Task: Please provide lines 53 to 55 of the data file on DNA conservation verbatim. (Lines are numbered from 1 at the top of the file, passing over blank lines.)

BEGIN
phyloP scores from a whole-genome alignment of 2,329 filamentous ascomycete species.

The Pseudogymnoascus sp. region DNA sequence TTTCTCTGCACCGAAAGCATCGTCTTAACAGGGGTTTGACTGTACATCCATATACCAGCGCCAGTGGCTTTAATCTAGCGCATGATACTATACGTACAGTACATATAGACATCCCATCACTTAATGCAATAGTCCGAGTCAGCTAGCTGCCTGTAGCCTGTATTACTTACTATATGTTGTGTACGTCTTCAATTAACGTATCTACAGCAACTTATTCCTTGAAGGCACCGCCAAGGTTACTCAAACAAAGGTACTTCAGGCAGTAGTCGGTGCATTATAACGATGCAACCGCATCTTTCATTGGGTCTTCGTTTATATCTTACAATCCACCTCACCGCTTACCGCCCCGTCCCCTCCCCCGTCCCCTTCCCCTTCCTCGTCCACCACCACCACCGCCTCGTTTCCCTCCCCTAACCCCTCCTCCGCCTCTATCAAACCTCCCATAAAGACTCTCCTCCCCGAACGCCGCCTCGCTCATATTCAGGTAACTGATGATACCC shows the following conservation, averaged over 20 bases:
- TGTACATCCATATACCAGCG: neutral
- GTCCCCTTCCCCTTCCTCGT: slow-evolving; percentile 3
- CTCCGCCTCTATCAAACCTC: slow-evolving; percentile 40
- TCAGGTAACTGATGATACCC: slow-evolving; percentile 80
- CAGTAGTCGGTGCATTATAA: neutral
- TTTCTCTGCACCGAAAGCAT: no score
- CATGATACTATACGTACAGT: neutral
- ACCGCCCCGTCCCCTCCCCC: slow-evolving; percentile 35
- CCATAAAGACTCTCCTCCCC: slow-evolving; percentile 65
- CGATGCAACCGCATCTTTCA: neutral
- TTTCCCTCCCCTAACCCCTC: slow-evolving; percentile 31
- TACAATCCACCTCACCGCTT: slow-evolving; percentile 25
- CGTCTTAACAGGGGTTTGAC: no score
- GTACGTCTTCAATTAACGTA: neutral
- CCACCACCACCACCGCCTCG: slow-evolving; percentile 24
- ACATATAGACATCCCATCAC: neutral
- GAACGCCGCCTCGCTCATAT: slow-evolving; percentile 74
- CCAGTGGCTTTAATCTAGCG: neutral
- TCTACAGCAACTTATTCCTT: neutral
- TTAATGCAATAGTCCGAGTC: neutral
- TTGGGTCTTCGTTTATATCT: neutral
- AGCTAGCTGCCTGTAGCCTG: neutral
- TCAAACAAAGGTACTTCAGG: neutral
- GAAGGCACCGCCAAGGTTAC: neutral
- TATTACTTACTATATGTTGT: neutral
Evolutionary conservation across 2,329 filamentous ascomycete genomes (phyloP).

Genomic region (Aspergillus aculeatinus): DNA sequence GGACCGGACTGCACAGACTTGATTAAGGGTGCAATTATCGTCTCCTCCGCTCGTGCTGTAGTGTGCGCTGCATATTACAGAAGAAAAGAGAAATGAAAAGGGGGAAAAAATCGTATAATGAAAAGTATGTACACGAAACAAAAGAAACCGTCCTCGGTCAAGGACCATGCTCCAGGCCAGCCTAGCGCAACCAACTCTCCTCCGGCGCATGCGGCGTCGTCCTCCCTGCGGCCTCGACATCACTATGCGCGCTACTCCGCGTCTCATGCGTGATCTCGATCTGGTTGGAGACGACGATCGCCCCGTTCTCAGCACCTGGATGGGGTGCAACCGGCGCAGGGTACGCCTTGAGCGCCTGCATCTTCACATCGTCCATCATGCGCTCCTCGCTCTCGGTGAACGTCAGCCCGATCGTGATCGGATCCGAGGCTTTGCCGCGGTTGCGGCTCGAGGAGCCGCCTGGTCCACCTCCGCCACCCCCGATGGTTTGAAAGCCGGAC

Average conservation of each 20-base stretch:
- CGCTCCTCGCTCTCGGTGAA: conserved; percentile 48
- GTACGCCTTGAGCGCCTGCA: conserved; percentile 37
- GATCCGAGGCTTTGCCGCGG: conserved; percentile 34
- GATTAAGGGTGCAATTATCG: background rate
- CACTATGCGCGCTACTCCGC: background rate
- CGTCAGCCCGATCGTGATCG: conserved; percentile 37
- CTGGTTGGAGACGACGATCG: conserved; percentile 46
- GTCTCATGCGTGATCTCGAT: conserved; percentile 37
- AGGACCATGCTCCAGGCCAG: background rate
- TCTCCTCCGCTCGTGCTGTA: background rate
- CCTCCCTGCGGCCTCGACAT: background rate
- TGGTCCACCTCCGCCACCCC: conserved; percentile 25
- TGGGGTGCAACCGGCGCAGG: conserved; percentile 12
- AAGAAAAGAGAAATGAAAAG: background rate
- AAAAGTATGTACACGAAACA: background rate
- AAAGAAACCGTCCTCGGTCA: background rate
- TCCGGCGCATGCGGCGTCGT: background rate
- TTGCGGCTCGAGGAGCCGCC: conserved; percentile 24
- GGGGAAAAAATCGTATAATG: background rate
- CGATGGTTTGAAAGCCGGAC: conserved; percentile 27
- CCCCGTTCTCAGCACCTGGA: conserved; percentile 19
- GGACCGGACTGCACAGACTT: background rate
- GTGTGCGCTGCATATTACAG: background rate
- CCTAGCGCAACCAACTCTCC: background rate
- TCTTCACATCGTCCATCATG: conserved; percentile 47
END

- GTGTGCGCTGCATATTACAG: background rate
- CCTAGCGCAACCAACTCTCC: background rate
- TCTTCACATCGTCCATCATG: conserved; percentile 47